Tuesday, November 3, 2009

Avignon, Nimes, Arles

I just spent the last week all around Provence, seeing sights and thinking thoughts -- I can't decide what to tell you about.

The main points revolve around ancient buildings (including Roman structures from the 1st century AD and a 14th century papal palace); wandering through impossible tangles of French streets and stumbling upon places I may never find again; contemplating art from the 14th and 21st centuries; eating (yes, really); and talking with all sorts of nice people. We could also get into both the introspection I had time for, my renewed appreciation for my bathroom (toilet seats! you don't see those every day), and small epiphanies on language.

I walked through a lot, a lot of very old stone buildings. No sooner did I recover from the shock of a 14th century palace, than what should appear but a 1st century arena. It is impossible for my 23-year-old mind to grasp 2000 years old -- although my young viscera definitely got the "I know this tower has lasted 2000 years, but can this narrow winding stone staircase really hold up until I get to the bottom safely?" bit. So we must be impressed then by the size and grandeur of the structures -- but even that's out of reach. At its finest, the architecture is so perfectly proportioned that it doesn't feel huge and you don't feel small; but the people walking around in front of you do seem a little silly in their irrelevance. I wonder what it was like to be walking around these buildings not as a reverent visitor, but as an inhabitant? I'm talking about the Palais des Papes, temporary seat for the Popes when they were in Avignon (starting around 1309, I believe), a place that housed not only the pope but the hundreds of people who worked with, under and around him; I'm talking about the 1st century AD Roman arenas, where 20,000-30,000 people could watch machismo in its bloody glory. What would it be like to see all that lavish extravagance as functionality rather than a sacred cocoon of History?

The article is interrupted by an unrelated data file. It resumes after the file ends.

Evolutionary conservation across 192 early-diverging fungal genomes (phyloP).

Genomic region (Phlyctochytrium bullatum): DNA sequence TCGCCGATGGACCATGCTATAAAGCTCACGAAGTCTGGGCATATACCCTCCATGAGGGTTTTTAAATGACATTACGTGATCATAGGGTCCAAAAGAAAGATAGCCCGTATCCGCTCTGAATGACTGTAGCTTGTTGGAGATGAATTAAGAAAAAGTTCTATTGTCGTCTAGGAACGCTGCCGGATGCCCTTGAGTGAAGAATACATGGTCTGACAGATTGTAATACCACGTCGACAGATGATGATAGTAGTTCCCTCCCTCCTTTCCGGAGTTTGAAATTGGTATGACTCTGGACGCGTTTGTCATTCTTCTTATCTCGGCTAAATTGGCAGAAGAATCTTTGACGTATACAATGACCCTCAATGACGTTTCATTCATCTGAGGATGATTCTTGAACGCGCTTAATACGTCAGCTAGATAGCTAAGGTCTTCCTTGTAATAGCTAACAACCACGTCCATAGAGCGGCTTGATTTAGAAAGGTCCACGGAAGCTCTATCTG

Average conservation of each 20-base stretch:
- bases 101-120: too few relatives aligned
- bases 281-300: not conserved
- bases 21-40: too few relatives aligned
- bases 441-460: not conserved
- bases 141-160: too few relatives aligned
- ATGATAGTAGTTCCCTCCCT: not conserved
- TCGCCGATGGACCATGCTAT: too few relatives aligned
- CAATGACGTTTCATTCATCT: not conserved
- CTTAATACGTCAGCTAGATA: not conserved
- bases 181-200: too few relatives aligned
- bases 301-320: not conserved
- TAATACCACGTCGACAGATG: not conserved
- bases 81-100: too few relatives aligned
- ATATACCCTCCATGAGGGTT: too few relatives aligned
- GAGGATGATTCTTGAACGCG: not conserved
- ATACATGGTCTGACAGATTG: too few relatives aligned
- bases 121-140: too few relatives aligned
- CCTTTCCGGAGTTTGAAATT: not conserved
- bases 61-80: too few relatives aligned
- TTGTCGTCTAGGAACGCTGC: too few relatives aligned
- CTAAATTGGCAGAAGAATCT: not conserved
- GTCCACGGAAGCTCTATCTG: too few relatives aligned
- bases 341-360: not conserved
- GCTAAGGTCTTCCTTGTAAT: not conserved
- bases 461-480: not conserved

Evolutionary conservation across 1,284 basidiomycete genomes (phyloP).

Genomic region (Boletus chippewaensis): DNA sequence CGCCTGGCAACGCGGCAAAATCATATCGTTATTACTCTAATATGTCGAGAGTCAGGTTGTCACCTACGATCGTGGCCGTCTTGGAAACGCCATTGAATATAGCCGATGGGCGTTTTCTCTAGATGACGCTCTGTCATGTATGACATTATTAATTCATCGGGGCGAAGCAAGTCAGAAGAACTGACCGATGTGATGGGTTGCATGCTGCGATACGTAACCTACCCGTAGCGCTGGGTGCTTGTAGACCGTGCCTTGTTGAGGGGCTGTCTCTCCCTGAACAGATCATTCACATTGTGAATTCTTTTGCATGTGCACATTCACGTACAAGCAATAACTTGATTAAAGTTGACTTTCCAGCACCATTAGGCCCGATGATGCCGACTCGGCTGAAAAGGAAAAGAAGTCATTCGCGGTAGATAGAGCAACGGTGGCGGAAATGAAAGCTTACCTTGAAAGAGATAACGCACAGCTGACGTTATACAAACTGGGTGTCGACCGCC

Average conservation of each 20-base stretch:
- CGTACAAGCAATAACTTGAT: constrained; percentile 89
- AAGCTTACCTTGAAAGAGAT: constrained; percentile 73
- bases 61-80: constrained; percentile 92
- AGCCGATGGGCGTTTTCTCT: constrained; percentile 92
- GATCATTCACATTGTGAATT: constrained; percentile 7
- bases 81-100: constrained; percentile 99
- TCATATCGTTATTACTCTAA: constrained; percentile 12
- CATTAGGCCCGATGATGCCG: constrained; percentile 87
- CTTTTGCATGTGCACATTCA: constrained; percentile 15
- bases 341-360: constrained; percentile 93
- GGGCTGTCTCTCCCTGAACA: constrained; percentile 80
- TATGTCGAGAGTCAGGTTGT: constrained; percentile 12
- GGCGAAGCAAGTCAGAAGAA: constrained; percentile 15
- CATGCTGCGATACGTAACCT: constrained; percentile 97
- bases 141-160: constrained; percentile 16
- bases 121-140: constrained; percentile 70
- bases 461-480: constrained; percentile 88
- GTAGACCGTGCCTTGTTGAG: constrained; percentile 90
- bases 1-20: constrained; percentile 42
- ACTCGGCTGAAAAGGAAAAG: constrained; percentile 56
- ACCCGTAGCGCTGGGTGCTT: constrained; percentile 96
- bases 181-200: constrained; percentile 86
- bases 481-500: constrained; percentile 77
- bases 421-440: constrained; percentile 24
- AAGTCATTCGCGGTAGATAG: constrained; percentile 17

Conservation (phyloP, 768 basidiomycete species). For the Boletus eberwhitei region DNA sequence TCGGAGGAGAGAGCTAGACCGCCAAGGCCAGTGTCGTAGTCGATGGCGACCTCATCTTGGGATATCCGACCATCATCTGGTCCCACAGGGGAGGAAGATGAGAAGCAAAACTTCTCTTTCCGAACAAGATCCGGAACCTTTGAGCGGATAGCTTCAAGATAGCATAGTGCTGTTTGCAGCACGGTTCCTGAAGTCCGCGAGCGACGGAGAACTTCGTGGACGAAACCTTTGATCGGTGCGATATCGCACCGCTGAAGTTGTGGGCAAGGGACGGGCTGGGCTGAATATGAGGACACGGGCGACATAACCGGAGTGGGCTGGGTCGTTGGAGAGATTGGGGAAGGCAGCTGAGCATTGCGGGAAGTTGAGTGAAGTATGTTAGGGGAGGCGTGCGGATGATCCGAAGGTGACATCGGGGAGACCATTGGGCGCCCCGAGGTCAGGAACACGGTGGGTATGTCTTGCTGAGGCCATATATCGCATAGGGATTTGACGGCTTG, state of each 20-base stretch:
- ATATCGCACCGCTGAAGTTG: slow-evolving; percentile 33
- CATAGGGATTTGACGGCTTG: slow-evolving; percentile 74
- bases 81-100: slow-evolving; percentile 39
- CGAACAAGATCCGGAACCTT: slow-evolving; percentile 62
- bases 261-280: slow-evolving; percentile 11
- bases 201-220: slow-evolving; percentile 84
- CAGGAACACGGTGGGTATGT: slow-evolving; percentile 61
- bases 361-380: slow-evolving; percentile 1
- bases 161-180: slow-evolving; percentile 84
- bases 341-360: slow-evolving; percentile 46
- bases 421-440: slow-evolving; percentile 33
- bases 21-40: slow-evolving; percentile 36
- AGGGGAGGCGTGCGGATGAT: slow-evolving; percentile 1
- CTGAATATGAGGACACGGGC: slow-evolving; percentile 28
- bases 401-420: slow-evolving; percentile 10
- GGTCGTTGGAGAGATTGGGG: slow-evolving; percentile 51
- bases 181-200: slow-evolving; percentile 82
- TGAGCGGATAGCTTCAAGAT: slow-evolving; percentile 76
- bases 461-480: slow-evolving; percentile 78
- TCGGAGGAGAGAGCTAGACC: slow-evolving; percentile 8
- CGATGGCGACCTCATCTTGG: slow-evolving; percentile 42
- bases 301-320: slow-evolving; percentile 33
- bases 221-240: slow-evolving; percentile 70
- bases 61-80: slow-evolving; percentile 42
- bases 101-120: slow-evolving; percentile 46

History's overwhelming; let's talk about Art. I saw two art museums: One of medieval Italian paintings, one of contemporary photography and sculpture. I realize that my nerdiness really borders on snootiness when I get all excited about Art and Western Culture and the New Yorker magazine and all those fancy elitist things that people pretend to like, but, seriously, fusty old paintings are a big deal. Looking at what one man (or woman) decides to put in one frame that ostensibly represents one moment in time puts me in their mind like nothing else can. Because of course they couldn't possibly confine the meaning of the painting to only one idea, even if they wanted to. What informs their decision to choose those expressions, those colors, those gestures? Nothing less than the entire world they live in. And so in room after room of Virgin Mary and Child, we see not the same woman with the same child but dozens of different artists as people, the towns they lived in, the conversations they had, the qualities they valued... as many enigmas as insights.

Wandering through narrow, windy little streets, or across ancient stone floors, is the best way to mull over all these thoughts about art and places and the world and what I'm doing here. And none of these words looks quite the same on my laptop screen as it did floating above a ivy-shaded shuttered window somewhere in Arles. I'll try again later.

1 comment:

  1. But did you danse sur le pont d'Avignon .... toutes en rond?

    The old works of art are very powerful. I saw La Pieta at the 1964 World Fair. I was stunned to see such emotion carved out of stone. What kind of person can create such a work?

    I'll sing Avignon for you ... unless you buy me a pastis.

    Love, Dad